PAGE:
We were traveling in the Taunus and that's how we came to Bad Soden, where you can still find springs in many places, including many warm and salt springs, so that Soden has now become Bad Soden.
The springs were already known in Roman times, so it can be assumed that the Romans bathed in the warm springs in sods and sometimes also extracted salt. However, there is no written evidence from this period. When drilling at the springs, however, shards of clay pots were found, which can probably be traced back to the manufacture and work of the Romans. Furthermore, there are also old remains of a castle on the castle hill in Soden, which were apparently partly built from old Roman bricks.
Four salt springs and one warm spring
In 1605, the Gaiß brothers received permission from the city of Frankfurt to build a salt works.
However, many conditions had to be met for the construction, the main focus being on covering the salt requirements of the city of Frankfurt.
In addition, a sale of the saltworks was only possible through the city's senate. By then, many residents had tried to build a salt works.
However, without an agreement with the Frankfurt City Council, no saltworks could be built. At first, the citizens of Soden were reserved and quiet. But little by little, dissatisfaction arose as they saw their property rights violated.
In December 1612 there was a riot. The population cut the lines to Frankfurt. After the military was also unable to put down the riot, an agreement was reached with the city of Frankfurt to reduce the salt supply and to give the Sodener Saline more freedom.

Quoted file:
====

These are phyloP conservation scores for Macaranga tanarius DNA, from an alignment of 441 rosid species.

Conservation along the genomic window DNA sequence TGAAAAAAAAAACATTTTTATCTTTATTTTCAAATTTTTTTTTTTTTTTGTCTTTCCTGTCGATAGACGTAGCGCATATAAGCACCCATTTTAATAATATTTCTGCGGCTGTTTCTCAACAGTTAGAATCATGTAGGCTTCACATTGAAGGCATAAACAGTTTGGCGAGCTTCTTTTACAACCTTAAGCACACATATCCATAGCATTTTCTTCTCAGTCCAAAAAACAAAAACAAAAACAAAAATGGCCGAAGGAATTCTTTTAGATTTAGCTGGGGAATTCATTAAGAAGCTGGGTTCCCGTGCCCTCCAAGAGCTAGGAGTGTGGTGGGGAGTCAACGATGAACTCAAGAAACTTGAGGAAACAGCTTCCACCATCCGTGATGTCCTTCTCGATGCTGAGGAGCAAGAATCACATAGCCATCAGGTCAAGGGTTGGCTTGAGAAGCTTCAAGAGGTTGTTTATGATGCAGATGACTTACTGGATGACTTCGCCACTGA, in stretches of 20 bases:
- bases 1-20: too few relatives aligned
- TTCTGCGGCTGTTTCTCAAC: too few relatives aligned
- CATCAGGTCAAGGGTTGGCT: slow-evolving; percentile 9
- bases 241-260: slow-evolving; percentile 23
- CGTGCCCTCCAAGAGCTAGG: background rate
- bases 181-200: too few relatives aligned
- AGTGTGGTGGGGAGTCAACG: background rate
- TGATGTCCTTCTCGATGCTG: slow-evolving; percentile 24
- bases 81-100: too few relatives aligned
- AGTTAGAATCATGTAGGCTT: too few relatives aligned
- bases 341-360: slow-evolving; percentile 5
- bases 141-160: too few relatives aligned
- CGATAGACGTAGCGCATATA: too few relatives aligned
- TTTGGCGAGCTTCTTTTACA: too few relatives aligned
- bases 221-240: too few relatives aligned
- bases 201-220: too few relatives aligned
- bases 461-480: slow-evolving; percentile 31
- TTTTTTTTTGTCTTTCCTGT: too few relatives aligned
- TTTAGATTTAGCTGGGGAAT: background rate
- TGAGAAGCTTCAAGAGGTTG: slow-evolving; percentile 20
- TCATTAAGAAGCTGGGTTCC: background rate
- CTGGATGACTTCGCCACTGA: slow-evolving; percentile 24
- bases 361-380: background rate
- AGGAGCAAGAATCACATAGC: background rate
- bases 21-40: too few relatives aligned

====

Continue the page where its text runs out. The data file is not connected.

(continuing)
As a Reichsdorf, Soden was known in the Middle Ages for its salt and warm springs, and later, until the 1990s, as an internationally renowned health resort.
Today, Bad Soden is a place with healing springs and an important living and working area west of the city of Frankfurt am Main. Like the neighboring towns of Königstein im Taunus and Kronberg im Taunus, Bad Soden is known for its upscale and expensive residential areas with a number of villas.
Hundertwasser house also in Bad Soden
Perhaps one of the reasons for building a Hundertwasser house in Bad Soden was the existing upscale residential complex and they wanted to add the icing on the cake when the foundation stone for the Bad Soden Hundertwasser house was laid in 1990.
The house has 17 completely different apartments from 120 to 230 square meters and a nine-storey, 30 meter high tower.
This Hundertwasser house, which is often used as an artistic motif, was also designed by the artist Friedensreich Hundertwasser, who died in 2000.
The most famous buildings by the Viennese artist are the "Hundertwasser Residential House" and the "Art House Vienna" in Vienna.
The architect Peter Pelikan translated the artist's ideas into a buildable form; the foundation stone was laid in November 1990. The first Bad Sodener Kurhaus, the Haus Bockenheimer from 1722, was integrated into the building complex.
The rooms in the house are spacious, often merge into one another and have parquet floors, some with tiles. In addition, 650 square meters of space are available for commercial premises.
It stands on 251 concrete piles, which are anchored in the groundwater on the rocks.
The pile construction is neutral and does not damage the springs. After the construction was completed, however, the brine dried up.
A complex project had to be started to create a new passage to the well. The spring now pours twice as much water as it did before the house was built.
This can only be explained by the fact that an unknown subterranean tributary was cut off.
An inside inspection of the house is not possible.
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